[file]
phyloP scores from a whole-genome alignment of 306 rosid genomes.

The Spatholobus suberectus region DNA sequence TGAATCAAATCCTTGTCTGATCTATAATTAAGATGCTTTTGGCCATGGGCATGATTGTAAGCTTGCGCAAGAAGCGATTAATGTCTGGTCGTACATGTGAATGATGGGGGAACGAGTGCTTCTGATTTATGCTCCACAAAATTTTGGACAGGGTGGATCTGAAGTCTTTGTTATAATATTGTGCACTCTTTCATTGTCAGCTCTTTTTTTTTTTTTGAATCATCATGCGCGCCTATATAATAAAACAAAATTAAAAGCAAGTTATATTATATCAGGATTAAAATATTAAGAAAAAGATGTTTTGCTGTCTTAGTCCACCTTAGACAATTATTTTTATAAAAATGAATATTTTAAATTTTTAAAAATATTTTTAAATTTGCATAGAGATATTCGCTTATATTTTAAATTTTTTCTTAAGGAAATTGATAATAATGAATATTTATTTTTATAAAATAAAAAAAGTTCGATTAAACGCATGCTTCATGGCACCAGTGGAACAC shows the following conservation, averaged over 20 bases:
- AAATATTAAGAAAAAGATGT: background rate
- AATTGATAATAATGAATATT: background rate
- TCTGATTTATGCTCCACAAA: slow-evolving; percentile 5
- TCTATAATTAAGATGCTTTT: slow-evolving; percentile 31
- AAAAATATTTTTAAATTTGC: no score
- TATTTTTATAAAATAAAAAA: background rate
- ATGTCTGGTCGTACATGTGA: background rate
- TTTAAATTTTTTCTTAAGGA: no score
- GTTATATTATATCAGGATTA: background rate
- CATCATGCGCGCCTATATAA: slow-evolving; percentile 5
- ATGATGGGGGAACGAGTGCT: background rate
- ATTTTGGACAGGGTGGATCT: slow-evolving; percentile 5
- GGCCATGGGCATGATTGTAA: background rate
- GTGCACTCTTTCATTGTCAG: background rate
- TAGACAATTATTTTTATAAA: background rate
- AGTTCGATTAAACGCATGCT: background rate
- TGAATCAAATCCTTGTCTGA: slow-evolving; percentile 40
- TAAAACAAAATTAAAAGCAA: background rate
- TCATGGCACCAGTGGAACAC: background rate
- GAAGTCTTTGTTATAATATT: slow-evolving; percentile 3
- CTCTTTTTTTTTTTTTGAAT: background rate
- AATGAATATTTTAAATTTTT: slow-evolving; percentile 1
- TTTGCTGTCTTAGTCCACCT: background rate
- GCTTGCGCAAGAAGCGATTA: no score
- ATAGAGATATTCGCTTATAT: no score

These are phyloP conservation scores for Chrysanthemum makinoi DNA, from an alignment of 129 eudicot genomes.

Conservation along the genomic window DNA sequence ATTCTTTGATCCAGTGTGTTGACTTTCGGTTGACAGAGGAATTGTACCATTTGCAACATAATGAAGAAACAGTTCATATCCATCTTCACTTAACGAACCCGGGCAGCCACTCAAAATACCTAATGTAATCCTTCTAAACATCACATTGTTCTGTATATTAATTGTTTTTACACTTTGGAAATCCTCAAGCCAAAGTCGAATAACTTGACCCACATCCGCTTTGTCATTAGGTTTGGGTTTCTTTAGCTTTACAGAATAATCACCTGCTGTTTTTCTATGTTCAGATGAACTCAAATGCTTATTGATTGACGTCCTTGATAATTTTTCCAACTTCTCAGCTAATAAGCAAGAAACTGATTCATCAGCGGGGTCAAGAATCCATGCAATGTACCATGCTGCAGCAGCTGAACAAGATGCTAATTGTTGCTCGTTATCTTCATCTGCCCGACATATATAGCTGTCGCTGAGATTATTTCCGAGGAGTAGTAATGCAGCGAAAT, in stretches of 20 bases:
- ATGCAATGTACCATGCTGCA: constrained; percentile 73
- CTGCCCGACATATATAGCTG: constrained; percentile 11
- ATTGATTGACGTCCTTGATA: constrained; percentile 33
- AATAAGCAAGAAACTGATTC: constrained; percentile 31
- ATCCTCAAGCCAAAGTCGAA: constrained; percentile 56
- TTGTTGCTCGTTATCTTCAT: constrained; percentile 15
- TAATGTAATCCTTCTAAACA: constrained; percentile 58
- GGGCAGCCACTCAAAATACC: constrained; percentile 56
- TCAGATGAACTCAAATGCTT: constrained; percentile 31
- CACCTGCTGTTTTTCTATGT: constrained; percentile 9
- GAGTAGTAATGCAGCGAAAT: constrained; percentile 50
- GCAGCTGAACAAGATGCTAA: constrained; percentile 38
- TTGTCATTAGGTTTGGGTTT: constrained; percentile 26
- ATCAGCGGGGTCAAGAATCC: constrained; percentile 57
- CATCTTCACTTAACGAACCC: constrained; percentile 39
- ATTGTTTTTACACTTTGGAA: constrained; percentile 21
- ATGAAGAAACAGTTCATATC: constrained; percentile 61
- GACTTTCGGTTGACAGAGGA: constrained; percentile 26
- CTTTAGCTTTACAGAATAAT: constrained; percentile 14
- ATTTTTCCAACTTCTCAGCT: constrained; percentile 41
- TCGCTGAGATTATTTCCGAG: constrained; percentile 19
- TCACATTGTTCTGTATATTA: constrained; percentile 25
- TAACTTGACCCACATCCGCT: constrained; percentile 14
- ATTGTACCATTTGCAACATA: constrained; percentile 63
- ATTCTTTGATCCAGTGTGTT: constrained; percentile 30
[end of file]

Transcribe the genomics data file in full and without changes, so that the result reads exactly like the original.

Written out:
phyloP scores from a whole-genome alignment of 306 rosid genomes.

The Spatholobus suberectus region DNA sequence TGAATCAAATCCTTGTCTGATCTATAATTAAGATGCTTTTGGCCATGGGCATGATTGTAAGCTTGCGCAAGAAGCGATTAATGTCTGGTCGTACATGTGAATGATGGGGGAACGAGTGCTTCTGATTTATGCTCCACAAAATTTTGGACAGGGTGGATCTGAAGTCTTTGTTATAATATTGTGCACTCTTTCATTGTCAGCTCTTTTTTTTTTTTTGAATCATCATGCGCGCCTATATAATAAAACAAAATTAAAAGCAAGTTATATTATATCAGGATTAAAATATTAAGAAAAAGATGTTTTGCTGTCTTAGTCCACCTTAGACAATTATTTTTATAAAAATGAATATTTTAAATTTTTAAAAATATTTTTAAATTTGCATAGAGATATTCGCTTATATTTTAAATTTTTTCTTAAGGAAATTGATAATAATGAATATTTATTTTTATAAAATAAAAAAAGTTCGATTAAACGCATGCTTCATGGCACCAGTGGAACAC shows the following conservation, averaged over 20 bases:
- AAATATTAAGAAAAAGATGT: background rate
- AATTGATAATAATGAATATT: background rate
- TCTGATTTATGCTCCACAAA: slow-evolving; percentile 5
- TCTATAATTAAGATGCTTTT: slow-evolving; percentile 31
- AAAAATATTTTTAAATTTGC: no score
- TATTTTTATAAAATAAAAAA: background rate
- ATGTCTGGTCGTACATGTGA: background rate
- TTTAAATTTTTTCTTAAGGA: no score
- GTTATATTATATCAGGATTA: background rate
- CATCATGCGCGCCTATATAA: slow-evolving; percentile 5
- ATGATGGGGGAACGAGTGCT: background rate
- ATTTTGGACAGGGTGGATCT: slow-evolving; percentile 5
- GGCCATGGGCATGATTGTAA: background rate
- GTGCACTCTTTCATTGTCAG: background rate
- TAGACAATTATTTTTATAAA: background rate
- AGTTCGATTAAACGCATGCT: background rate
- TGAATCAAATCCTTGTCTGA: slow-evolving; percentile 40
- TAAAACAAAATTAAAAGCAA: background rate
- TCATGGCACCAGTGGAACAC: background rate
- GAAGTCTTTGTTATAATATT: slow-evolving; percentile 3
- CTCTTTTTTTTTTTTTGAAT: background rate
- AATGAATATTTTAAATTTTT: slow-evolving; percentile 1
- TTTGCTGTCTTAGTCCACCT: background rate
- GCTTGCGCAAGAAGCGATTA: no score
- ATAGAGATATTCGCTTATAT: no score

These are phyloP conservation scores for Chrysanthemum makinoi DNA, from an alignment of 129 eudicot genomes.

Conservation along the genomic window DNA sequence ATTCTTTGATCCAGTGTGTTGACTTTCGGTTGACAGAGGAATTGTACCATTTGCAACATAATGAAGAAACAGTTCATATCCATCTTCACTTAACGAACCCGGGCAGCCACTCAAAATACCTAATGTAATCCTTCTAAACATCACATTGTTCTGTATATTAATTGTTTTTACACTTTGGAAATCCTCAAGCCAAAGTCGAATAACTTGACCCACATCCGCTTTGTCATTAGGTTTGGGTTTCTTTAGCTTTACAGAATAATCACCTGCTGTTTTTCTATGTTCAGATGAACTCAAATGCTTATTGATTGACGTCCTTGATAATTTTTCCAACTTCTCAGCTAATAAGCAAGAAACTGATTCATCAGCGGGGTCAAGAATCCATGCAATGTACCATGCTGCAGCAGCTGAACAAGATGCTAATTGTTGCTCGTTATCTTCATCTGCCCGACATATATAGCTGTCGCTGAGATTATTTCCGAGGAGTAGTAATGCAGCGAAAT, in stretches of 20 bases:
- ATGCAATGTACCATGCTGCA: constrained; percentile 73
- CTGCCCGACATATATAGCTG: constrained; percentile 11
- ATTGATTGACGTCCTTGATA: constrained; percentile 33
- AATAAGCAAGAAACTGATTC: constrained; percentile 31
- ATCCTCAAGCCAAAGTCGAA: constrained; percentile 56
- TTGTTGCTCGTTATCTTCAT: constrained; percentile 15
- TAATGTAATCCTTCTAAACA: constrained; percentile 58
- GGGCAGCCACTCAAAATACC: constrained; percentile 56
- TCAGATGAACTCAAATGCTT: constrained; percentile 31
- CACCTGCTGTTTTTCTATGT: constrained; percentile 9
- GAGTAGTAATGCAGCGAAAT: constrained; percentile 50
- GCAGCTGAACAAGATGCTAA: constrained; percentile 38
- TTGTCATTAGGTTTGGGTTT: constrained; percentile 26
- ATCAGCGGGGTCAAGAATCC: constrained; percentile 57
- CATCTTCACTTAACGAACCC: constrained; percentile 39
- ATTGTTTTTACACTTTGGAA: constrained; percentile 21
- ATGAAGAAACAGTTCATATC: constrained; percentile 61
- GACTTTCGGTTGACAGAGGA: constrained; percentile 26
- CTTTAGCTTTACAGAATAAT: constrained; percentile 14
- ATTTTTCCAACTTCTCAGCT: constrained; percentile 41
- TCGCTGAGATTATTTCCGAG: constrained; percentile 19
- TCACATTGTTCTGTATATTA: constrained; percentile 25
- TAACTTGACCCACATCCGCT: constrained; percentile 14
- ATTGTACCATTTGCAACATA: constrained; percentile 63
- ATTCTTTGATCCAGTGTGTT: constrained; percentile 30